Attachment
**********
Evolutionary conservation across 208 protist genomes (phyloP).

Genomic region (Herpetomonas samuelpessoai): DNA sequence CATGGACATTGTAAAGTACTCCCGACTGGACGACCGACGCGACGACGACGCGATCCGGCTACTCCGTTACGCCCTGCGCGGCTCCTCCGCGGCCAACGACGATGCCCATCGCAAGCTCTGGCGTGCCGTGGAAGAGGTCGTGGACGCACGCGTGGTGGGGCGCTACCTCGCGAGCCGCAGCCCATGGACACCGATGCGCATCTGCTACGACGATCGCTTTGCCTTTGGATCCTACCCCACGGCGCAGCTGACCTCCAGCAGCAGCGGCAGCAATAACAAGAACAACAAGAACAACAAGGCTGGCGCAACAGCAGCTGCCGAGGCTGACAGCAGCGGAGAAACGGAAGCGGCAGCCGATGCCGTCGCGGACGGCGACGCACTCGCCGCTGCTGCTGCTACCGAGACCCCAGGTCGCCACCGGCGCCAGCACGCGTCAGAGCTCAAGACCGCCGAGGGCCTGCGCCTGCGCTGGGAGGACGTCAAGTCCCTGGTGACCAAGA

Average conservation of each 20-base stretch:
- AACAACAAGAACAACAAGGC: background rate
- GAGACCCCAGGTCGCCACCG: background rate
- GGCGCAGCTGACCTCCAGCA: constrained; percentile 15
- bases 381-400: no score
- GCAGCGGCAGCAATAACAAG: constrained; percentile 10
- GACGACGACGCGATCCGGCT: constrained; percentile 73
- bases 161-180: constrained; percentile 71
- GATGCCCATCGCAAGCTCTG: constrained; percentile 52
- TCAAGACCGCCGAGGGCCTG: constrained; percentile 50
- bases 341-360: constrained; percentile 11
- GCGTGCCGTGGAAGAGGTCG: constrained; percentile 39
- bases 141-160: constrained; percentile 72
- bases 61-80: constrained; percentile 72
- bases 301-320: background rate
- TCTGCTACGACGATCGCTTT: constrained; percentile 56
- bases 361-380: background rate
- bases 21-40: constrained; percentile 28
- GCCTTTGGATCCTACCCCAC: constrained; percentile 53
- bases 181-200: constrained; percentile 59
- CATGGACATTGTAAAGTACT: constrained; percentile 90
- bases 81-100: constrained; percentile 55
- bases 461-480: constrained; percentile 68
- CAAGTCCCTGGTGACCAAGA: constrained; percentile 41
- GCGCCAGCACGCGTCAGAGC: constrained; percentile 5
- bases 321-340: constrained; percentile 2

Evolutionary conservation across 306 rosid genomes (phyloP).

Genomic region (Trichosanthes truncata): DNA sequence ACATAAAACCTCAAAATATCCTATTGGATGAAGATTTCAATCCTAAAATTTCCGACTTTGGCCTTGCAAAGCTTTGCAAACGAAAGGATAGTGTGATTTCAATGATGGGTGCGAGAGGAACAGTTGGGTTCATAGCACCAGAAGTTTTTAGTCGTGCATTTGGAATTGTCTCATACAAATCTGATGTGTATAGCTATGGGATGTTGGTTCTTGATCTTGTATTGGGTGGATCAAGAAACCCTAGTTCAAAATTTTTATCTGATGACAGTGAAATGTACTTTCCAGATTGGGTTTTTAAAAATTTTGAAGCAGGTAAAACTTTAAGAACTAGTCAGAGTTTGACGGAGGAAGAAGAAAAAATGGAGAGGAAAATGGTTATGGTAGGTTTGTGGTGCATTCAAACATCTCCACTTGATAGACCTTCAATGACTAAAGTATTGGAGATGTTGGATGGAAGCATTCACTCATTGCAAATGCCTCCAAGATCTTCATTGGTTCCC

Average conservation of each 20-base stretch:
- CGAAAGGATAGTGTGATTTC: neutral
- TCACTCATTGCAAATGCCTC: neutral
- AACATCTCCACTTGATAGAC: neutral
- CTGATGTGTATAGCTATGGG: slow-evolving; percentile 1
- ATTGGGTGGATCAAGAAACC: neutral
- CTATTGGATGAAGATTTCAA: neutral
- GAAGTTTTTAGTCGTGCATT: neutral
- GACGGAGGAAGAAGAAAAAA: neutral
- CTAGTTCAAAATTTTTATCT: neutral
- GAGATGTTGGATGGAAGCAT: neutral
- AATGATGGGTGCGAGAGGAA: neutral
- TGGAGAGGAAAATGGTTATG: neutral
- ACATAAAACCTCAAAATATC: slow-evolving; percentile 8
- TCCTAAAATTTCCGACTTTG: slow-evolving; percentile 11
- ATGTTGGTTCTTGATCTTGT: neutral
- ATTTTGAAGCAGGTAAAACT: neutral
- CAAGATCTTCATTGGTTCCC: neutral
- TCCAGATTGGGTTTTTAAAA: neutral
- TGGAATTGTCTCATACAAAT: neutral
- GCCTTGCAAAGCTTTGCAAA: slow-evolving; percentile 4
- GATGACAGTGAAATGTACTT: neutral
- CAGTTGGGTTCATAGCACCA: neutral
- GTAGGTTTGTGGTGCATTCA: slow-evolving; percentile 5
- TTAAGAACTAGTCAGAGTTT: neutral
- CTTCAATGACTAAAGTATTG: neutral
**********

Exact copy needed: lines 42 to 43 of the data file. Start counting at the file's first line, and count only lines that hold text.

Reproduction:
- AATGATGGGTGCGAGAGGAA: neutral
- TGGAGAGGAAAATGGTTATG: neutral